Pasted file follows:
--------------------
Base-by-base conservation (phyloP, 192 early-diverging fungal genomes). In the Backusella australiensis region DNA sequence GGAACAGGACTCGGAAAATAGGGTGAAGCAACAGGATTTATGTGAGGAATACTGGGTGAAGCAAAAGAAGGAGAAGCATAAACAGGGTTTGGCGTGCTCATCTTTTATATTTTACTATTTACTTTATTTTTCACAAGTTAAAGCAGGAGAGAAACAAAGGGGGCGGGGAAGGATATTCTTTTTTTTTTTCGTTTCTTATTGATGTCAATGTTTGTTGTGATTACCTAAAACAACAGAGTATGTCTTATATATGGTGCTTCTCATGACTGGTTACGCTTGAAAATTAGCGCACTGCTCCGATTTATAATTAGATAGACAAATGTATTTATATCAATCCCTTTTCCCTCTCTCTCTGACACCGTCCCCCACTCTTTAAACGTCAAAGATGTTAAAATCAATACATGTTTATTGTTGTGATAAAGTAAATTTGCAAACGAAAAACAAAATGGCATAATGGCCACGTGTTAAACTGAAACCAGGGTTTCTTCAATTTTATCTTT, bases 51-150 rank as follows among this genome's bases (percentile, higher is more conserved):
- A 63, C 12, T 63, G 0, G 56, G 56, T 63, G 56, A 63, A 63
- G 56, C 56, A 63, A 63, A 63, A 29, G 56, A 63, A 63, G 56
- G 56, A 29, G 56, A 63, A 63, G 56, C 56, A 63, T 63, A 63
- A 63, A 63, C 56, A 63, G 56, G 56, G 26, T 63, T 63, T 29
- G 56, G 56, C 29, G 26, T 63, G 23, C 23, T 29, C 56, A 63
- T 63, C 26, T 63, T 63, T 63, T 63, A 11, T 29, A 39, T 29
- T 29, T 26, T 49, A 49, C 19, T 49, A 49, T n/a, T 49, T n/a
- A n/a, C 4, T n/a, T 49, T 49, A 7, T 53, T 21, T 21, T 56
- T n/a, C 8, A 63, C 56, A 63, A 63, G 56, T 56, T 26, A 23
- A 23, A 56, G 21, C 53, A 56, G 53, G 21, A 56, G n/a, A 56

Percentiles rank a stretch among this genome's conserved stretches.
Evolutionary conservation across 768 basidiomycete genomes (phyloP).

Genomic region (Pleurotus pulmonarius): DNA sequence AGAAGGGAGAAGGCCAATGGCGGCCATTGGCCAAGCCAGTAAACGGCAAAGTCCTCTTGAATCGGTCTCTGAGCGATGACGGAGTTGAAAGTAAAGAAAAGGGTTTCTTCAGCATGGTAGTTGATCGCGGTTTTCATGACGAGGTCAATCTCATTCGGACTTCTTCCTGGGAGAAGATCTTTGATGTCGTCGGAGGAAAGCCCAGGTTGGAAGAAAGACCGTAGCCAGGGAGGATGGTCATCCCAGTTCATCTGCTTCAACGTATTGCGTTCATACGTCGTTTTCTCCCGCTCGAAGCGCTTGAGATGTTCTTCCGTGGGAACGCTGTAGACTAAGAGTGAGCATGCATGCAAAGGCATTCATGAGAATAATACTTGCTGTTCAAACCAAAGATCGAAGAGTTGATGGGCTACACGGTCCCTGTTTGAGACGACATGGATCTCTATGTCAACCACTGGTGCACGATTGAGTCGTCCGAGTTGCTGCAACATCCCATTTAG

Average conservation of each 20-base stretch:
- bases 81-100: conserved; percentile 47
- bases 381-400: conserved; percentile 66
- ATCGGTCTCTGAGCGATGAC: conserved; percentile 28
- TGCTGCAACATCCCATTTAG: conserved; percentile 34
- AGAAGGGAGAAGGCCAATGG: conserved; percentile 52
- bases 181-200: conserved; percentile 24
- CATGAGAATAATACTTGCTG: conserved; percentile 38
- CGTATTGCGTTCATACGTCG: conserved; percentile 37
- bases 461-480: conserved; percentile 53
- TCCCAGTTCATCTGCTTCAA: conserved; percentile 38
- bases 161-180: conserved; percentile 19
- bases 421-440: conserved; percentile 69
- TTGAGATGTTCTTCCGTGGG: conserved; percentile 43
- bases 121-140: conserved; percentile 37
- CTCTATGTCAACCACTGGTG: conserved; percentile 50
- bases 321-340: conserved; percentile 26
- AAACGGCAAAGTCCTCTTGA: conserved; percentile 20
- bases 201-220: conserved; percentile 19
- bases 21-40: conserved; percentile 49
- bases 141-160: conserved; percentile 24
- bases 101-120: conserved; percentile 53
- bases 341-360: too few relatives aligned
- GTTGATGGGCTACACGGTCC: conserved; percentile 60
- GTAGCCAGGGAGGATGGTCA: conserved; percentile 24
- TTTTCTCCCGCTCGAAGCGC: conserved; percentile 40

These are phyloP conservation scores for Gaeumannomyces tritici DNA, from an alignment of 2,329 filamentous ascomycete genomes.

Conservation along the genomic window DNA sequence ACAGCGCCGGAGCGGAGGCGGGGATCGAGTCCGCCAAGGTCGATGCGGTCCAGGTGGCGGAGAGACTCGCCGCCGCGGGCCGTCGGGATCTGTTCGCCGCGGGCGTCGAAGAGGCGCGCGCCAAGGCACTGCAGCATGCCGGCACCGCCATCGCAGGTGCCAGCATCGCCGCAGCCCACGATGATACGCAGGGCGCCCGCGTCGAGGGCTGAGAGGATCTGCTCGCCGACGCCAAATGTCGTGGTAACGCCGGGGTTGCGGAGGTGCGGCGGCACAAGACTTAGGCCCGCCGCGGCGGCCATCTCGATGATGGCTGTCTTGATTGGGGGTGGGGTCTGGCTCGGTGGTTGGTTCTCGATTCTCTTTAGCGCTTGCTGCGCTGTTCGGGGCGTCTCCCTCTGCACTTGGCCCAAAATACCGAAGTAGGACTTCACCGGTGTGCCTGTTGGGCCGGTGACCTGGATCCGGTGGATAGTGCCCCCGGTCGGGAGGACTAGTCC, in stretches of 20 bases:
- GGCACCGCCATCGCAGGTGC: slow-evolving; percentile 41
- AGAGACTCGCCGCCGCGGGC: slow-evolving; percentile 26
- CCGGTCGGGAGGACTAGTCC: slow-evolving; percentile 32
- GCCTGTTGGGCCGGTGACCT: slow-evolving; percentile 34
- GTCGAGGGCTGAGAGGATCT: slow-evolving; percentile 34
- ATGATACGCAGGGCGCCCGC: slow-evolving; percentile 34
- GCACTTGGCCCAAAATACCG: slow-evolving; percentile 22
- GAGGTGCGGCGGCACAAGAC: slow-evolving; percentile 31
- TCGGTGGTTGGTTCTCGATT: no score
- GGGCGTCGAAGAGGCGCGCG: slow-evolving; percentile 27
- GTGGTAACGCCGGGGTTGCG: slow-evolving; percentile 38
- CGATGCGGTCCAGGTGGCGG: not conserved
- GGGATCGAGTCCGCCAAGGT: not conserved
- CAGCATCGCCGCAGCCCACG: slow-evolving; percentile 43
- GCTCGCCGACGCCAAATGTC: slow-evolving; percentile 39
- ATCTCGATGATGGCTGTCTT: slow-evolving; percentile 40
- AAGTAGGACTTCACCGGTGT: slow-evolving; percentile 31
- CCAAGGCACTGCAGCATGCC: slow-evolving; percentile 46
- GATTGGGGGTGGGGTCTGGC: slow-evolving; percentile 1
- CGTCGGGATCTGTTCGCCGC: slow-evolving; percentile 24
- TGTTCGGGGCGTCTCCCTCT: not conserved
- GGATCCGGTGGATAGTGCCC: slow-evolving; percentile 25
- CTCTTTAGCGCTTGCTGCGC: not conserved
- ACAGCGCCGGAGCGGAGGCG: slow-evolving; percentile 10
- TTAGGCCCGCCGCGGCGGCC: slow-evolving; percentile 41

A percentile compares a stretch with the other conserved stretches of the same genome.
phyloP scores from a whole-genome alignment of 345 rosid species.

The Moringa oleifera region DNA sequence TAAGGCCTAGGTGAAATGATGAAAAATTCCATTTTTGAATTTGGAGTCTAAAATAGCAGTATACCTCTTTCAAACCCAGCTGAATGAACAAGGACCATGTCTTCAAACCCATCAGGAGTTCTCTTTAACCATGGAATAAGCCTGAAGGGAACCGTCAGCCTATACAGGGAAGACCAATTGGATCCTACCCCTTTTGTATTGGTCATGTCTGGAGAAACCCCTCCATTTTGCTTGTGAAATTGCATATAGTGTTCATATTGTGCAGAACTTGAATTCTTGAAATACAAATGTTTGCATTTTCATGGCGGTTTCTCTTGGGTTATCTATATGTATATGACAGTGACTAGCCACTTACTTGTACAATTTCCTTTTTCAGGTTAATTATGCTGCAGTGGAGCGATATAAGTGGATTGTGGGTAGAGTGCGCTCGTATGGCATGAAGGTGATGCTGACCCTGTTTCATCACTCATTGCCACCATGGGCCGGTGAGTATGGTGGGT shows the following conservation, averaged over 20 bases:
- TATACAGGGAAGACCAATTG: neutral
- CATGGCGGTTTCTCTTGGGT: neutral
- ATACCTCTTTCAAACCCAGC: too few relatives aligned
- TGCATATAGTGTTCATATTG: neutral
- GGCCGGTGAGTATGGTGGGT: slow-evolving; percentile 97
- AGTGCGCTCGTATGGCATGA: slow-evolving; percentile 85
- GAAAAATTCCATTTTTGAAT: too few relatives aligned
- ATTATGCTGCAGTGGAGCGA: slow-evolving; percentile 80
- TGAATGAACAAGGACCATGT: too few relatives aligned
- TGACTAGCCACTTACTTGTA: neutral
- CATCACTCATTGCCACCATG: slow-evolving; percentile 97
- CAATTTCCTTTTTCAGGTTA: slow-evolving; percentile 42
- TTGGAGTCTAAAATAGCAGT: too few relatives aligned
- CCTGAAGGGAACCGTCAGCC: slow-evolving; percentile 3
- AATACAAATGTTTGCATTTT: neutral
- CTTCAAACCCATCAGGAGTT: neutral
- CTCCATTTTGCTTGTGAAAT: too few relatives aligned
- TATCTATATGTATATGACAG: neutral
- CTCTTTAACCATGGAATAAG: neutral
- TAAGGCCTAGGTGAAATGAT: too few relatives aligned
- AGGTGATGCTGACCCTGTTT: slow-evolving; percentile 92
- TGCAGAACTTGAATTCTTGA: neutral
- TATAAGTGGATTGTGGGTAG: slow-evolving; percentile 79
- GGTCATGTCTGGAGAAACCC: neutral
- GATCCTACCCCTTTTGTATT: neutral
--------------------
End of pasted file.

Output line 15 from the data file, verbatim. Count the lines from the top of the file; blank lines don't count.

Average conservation of each 20-base stretch: